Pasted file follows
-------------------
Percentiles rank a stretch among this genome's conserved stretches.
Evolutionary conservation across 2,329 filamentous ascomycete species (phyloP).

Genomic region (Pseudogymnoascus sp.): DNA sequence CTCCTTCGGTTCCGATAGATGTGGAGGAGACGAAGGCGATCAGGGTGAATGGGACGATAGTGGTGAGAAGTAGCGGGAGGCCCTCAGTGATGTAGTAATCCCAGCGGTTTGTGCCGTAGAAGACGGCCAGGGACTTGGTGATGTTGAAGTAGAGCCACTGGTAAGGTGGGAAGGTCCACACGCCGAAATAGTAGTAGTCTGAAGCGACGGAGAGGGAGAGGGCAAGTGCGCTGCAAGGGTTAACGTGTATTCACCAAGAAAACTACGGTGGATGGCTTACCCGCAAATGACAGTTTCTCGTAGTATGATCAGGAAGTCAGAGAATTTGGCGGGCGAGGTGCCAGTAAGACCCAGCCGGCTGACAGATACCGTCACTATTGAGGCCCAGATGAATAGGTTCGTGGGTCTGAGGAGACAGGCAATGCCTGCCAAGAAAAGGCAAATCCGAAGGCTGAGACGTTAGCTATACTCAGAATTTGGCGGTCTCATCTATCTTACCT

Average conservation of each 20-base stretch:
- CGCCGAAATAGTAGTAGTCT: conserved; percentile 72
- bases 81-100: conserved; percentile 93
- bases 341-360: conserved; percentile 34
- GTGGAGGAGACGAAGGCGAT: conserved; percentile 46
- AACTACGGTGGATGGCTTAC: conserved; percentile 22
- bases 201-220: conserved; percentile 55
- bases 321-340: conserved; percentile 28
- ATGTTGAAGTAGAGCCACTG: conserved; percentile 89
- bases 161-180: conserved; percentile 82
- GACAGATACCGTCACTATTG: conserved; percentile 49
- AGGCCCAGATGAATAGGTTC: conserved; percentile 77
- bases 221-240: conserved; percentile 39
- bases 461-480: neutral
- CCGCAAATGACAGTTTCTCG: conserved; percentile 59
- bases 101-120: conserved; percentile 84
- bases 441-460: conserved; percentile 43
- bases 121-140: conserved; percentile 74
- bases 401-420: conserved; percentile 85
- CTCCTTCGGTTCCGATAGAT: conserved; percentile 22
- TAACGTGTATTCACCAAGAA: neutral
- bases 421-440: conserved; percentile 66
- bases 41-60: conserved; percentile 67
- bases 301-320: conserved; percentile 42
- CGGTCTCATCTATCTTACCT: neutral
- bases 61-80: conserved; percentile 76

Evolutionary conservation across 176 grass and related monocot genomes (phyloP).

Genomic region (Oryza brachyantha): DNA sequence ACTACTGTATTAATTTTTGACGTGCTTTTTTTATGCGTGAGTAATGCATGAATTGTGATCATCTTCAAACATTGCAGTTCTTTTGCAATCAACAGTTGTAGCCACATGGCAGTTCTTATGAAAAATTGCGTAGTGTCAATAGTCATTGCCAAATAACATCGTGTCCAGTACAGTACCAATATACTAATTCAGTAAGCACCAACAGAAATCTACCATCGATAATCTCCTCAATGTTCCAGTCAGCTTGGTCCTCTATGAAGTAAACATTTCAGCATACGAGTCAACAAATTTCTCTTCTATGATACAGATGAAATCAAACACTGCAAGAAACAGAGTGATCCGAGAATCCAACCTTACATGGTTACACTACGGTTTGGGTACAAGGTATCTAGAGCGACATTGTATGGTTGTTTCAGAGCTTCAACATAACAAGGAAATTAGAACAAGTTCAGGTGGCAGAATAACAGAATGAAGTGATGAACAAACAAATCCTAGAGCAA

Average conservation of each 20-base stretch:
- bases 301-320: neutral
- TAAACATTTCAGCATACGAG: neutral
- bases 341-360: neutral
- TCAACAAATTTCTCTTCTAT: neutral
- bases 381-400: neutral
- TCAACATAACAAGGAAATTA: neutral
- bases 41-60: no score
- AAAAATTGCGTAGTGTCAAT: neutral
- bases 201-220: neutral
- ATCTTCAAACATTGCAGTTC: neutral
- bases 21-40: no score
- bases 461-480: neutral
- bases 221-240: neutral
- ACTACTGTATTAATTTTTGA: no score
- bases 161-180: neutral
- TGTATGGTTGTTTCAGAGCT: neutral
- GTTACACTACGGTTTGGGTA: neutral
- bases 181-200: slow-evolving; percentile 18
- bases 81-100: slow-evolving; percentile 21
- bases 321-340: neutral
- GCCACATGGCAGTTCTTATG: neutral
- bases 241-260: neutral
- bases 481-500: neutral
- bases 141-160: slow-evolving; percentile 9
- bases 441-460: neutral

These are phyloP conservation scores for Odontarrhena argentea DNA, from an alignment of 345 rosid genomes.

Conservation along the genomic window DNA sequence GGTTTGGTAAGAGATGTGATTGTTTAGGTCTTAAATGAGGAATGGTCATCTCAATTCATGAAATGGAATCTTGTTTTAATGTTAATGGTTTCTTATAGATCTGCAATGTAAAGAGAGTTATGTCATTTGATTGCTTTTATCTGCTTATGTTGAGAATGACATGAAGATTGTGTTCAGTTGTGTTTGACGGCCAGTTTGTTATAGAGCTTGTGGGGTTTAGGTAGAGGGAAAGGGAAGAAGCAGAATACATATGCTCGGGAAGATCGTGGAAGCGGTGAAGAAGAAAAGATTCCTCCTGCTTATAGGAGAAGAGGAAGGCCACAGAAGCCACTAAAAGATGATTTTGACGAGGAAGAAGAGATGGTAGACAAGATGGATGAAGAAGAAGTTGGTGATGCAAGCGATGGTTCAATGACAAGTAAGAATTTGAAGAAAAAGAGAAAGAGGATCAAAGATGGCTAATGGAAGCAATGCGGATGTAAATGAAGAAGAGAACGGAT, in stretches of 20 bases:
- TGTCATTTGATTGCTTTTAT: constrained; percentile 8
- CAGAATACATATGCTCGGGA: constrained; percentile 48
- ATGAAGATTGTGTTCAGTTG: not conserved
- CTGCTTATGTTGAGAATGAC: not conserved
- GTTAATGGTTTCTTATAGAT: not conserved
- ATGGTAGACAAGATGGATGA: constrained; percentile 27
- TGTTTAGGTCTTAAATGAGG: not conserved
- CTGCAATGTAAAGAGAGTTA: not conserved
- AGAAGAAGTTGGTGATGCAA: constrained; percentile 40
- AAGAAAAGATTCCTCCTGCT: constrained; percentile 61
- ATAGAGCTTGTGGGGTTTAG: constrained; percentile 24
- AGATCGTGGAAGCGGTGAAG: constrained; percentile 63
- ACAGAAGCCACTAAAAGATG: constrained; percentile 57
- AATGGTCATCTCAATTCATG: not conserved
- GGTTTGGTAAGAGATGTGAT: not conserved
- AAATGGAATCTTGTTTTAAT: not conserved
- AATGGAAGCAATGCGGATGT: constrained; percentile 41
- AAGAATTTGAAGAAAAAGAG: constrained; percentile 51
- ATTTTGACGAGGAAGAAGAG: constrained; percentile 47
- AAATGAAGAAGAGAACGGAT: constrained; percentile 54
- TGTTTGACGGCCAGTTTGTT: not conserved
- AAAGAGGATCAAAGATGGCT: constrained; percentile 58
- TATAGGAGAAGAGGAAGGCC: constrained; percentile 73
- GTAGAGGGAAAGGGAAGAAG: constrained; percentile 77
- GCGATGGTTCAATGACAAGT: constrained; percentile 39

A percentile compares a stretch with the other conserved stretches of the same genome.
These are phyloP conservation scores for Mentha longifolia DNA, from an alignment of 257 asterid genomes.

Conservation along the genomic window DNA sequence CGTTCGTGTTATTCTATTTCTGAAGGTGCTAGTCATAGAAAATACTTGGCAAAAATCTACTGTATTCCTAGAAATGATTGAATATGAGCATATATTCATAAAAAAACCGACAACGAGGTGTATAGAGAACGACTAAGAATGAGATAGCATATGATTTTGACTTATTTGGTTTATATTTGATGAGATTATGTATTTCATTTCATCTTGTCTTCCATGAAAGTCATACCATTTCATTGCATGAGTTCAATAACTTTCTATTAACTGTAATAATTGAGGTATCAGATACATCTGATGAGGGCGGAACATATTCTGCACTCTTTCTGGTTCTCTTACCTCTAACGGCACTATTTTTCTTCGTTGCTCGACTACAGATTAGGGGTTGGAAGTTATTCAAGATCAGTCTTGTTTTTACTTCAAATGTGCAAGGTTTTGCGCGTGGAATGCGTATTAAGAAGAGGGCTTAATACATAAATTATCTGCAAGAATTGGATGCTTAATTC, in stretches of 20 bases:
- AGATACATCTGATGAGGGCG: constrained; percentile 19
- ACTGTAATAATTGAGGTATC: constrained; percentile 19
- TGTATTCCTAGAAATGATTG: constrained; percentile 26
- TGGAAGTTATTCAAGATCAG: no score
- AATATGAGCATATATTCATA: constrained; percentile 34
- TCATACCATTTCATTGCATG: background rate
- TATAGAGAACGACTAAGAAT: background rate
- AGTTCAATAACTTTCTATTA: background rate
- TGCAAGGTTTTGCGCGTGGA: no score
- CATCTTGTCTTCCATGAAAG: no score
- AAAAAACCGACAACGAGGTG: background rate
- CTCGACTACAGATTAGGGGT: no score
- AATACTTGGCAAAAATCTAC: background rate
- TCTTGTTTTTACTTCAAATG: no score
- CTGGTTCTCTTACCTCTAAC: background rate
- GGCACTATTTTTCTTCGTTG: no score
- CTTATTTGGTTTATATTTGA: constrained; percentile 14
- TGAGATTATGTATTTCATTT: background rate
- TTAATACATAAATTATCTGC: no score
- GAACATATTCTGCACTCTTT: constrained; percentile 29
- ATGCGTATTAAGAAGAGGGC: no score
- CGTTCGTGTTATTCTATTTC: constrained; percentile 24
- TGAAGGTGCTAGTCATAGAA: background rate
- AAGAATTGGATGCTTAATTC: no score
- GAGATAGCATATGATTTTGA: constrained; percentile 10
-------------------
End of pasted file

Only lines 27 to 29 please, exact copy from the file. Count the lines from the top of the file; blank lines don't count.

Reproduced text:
- bases 301-320: conserved; percentile 42
- CGGTCTCATCTATCTTACCT: neutral
- bases 61-80: conserved; percentile 76